Medications for everything from depression and anxiety to ADHD and insomnia are being prescribed in alarming numbers across the country, but the "cure" is often worse than the original problem. Medication Madness is a look at the role that psychiatric medications have played in fifty cases of suicide, murder, and other violent, criminal, and bizarre behaviors.
As a psychiatrist who believes in holding people responsible for their conduct, the weight of scientific evidence and years of clinical experience eventually convinced Dr. Breggin that psychiatric drugs frequently cause individuals to lose their judgment and their ability to control their emotions and actions. Medication Madness raises and examines the issues surrounding personal responsibility when behavior seems driven by drug-induced adverse reactions and intoxication.
Dr. Breggin personally evaluated the cases in the book in his role as a treating psychiatrist, consultant or medical expert. He interviewed survivors and witnesses, and reviewed extensive medical, occupational, educational and police records. The great majority of individuals lived exemplary lives and committed no criminal or bizarre actions prior to taking the psychiatric medications.
Medication Madness reads like a medical thriller, true crime story, and courtroom drama; but it is firmly based in the latest scientific research and dozens of case studies. The lives of the children and adults in these stories, as well as the lives of their families and their victims, were thrown into turmoil and sometimes destroyed by the unanticipated effects of psychiatric drugs. In some cases our entire society was transformed by the tragic outcomes.
"Reforming psychiatrist Breggin argues forcefully that antidepressants, stimulants and mood stabilizers do more harm than good. When patients taking psychiatric medicines are unable to recognize their mental or emotional impairment, the author refers to them as victims of ‘medical spellbinding' or, in its extreme form, ‘medication madness.' The cases he cites here, drawn from his own clinical practice and from legal actions in which he served as a consultant or medical expert, frequently involve extreme adverse reactions: mayhem, murder and suicide. Each is a horror story, complete with details of the specific drug the person was taking, why it had been prescribed, the bizarre behavior he or she exhibited and the consequences to the patient, the family and/or innocent bystanders. Breggin has harsh words for those he finds responsible: medical doctors who routinely prescribe powerful psychiatric drugs; the pharmaceutical industry that hypes them; and especially the FDA, which ‘repeatedly compromises its original critical concerns and caves in to drug-company interests.' Doctors, he cautions, can only be trusted as far as the pharmaceutical companies that provide them with information, which is not far. For those currently taking psychiatric drugs and alarmed by his dire warnings, Breggin advises against stopping their meds without professional help, and he makes it clear how hazardous the process is even with that help. For everyone else, he offers this advice: Do not take psychiatric drugs and do not let them be prescribed for your children. Instead, take responsibility for living your own life as ethically and courageously as possible . . . A powerful polemic expressing the author's anger."—Kirkus Reviews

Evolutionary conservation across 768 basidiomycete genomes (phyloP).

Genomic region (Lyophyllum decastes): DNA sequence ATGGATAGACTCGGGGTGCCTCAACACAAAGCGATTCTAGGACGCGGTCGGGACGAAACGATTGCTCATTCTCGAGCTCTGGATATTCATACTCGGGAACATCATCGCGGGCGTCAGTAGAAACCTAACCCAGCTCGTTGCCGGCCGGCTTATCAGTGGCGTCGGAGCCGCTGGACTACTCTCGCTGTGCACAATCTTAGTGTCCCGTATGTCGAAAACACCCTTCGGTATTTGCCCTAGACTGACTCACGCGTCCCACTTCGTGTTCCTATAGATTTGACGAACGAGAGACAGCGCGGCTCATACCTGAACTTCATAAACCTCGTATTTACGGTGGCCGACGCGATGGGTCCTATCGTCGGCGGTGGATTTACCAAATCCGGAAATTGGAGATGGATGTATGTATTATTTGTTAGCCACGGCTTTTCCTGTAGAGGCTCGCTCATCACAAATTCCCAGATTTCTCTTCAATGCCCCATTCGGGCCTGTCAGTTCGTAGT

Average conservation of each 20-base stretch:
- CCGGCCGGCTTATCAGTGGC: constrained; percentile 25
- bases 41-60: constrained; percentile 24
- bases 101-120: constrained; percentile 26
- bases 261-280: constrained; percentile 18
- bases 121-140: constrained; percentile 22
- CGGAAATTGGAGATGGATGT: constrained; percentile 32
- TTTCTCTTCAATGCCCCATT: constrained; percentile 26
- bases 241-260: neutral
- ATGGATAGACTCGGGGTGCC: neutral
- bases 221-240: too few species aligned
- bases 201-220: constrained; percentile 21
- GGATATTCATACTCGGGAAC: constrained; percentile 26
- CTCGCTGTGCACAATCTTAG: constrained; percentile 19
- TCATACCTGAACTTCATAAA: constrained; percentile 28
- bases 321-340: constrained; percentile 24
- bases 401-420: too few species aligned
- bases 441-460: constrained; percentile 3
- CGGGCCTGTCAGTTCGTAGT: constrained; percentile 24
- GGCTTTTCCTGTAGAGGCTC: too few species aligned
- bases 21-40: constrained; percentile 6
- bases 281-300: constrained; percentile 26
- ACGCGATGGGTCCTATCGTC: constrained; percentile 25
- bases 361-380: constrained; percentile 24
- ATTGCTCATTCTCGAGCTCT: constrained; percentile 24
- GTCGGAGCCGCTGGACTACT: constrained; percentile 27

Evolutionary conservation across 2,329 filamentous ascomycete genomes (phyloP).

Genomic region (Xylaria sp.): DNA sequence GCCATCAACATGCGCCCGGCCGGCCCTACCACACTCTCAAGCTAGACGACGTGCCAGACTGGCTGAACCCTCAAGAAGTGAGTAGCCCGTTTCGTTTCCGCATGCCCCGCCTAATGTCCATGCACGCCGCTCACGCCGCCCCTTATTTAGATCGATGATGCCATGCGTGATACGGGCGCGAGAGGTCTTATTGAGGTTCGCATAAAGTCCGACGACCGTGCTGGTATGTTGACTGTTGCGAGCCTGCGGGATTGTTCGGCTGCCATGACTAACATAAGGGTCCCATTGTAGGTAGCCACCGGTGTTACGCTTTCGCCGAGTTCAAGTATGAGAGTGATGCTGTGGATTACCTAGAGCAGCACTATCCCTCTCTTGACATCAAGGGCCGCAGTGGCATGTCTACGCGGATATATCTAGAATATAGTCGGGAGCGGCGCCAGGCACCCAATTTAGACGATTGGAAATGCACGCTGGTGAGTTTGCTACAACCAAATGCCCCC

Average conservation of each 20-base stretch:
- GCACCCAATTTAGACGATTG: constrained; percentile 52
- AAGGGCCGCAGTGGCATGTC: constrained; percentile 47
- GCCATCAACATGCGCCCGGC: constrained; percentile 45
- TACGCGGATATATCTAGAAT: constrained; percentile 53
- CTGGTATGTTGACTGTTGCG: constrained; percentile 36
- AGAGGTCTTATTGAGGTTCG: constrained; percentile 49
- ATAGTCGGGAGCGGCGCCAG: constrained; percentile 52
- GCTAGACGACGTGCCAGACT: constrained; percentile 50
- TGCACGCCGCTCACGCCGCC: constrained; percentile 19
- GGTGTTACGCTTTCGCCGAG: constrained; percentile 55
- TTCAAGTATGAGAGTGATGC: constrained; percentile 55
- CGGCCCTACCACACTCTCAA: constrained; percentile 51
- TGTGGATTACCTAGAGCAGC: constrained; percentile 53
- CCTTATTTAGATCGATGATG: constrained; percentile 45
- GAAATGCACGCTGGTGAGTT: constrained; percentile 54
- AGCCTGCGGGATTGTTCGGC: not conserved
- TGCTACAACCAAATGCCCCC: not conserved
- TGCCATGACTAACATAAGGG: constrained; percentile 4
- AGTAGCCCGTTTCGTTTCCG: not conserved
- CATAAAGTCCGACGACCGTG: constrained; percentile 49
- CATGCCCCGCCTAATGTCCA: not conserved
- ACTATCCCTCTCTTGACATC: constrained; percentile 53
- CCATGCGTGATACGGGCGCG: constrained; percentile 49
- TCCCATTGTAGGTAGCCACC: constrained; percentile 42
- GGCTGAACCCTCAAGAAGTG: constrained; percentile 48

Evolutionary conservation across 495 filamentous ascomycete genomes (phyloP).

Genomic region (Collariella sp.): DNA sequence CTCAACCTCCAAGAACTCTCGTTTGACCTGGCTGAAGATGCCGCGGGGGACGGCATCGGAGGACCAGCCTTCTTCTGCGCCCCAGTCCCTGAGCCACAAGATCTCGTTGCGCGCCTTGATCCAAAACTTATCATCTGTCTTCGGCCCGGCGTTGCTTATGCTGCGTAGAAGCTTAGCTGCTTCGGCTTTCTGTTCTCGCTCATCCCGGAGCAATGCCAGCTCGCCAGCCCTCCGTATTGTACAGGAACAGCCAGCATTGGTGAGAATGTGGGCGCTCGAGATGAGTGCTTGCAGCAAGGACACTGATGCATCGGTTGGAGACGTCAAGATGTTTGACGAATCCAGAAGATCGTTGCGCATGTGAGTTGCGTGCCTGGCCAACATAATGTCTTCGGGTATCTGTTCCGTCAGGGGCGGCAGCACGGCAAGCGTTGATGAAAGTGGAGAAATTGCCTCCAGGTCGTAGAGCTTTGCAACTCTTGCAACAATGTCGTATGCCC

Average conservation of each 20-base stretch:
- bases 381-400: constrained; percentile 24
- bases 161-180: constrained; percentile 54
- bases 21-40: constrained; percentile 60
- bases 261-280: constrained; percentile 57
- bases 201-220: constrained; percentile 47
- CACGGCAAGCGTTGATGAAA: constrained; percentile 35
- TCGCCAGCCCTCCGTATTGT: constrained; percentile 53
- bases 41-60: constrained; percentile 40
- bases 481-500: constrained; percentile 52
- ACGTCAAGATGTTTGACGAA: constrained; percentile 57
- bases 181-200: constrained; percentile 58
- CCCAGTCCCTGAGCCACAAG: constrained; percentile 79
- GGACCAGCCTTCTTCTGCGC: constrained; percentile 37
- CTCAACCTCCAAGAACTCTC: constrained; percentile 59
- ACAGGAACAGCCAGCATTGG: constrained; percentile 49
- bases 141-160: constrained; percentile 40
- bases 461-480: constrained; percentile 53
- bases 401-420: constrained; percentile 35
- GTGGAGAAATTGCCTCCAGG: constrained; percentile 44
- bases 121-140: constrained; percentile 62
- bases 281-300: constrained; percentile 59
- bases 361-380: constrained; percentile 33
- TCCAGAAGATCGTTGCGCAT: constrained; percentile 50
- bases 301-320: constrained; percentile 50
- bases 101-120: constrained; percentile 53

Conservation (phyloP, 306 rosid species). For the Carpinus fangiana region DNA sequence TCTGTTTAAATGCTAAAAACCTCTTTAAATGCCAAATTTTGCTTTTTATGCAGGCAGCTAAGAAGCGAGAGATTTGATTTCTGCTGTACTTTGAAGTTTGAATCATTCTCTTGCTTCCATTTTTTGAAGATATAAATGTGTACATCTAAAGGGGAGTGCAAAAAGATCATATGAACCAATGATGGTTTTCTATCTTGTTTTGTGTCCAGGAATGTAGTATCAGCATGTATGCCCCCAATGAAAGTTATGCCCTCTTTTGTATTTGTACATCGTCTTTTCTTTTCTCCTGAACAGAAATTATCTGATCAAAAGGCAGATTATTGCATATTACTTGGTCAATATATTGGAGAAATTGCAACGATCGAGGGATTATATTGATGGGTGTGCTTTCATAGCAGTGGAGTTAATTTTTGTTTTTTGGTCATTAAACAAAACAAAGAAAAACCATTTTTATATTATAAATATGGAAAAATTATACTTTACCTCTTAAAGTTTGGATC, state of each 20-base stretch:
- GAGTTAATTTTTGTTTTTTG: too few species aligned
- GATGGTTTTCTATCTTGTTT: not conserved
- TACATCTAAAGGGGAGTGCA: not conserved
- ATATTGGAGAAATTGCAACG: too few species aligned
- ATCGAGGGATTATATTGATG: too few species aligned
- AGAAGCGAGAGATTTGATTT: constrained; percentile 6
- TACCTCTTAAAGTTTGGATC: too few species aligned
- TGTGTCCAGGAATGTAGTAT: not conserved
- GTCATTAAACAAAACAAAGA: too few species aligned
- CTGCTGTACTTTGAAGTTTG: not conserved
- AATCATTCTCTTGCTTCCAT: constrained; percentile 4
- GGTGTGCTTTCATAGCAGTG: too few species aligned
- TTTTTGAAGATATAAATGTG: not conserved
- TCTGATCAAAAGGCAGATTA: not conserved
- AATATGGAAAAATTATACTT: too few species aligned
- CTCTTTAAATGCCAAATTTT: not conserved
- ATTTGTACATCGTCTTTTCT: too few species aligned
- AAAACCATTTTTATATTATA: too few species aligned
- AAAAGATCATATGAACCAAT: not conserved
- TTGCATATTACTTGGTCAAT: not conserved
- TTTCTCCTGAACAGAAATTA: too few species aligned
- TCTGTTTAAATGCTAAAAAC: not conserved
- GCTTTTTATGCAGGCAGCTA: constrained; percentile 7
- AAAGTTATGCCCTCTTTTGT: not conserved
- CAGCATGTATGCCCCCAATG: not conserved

"Following his landmark book Talking Back to Prozac, psychiatrist Breggin follows up by arguing against what he calls the ‘spellbinding' effects of psychiatric medications, and he doesn't mean ‘spellbinding' as praise. His point is that all psychiatric drugs are dangerous; he describes how these medications can compromise brain function, resulting in bizarre, even violent behavior. Breggin, a former staffer at the National Institute of Mental Health who has testified in liability suits against pharmaceutical companies, cautions that consumers should thoroughly examine the drug labels for side effects as a precaution for such drugs as stimulants, antidepressants, tranquilizers, antipsychotics and mood stabilizers. The tragic cases of beleaguered patients detailed here are troubling. Breggin joins the growing group of experts who argue that the FDA is ‘more dedicated to serving the drug companies than consumers,' relying on doctored or incomplete evidence and botched tests. Breggin's assertion that psychotropic drugs induce rather than treat brain imbalances is controversial, but this book is a reasoned look at these drugs, which have come under increasing scrutiny in the media as well as medical world."—Publishers Weekly
Reviews from Goodreads
Killing the Pain--and Almost the Cop
IF HARRY HENDERSON had been able to reflect on his behavior at the time, his mission would have seemed tragically and senselessly absurd--something...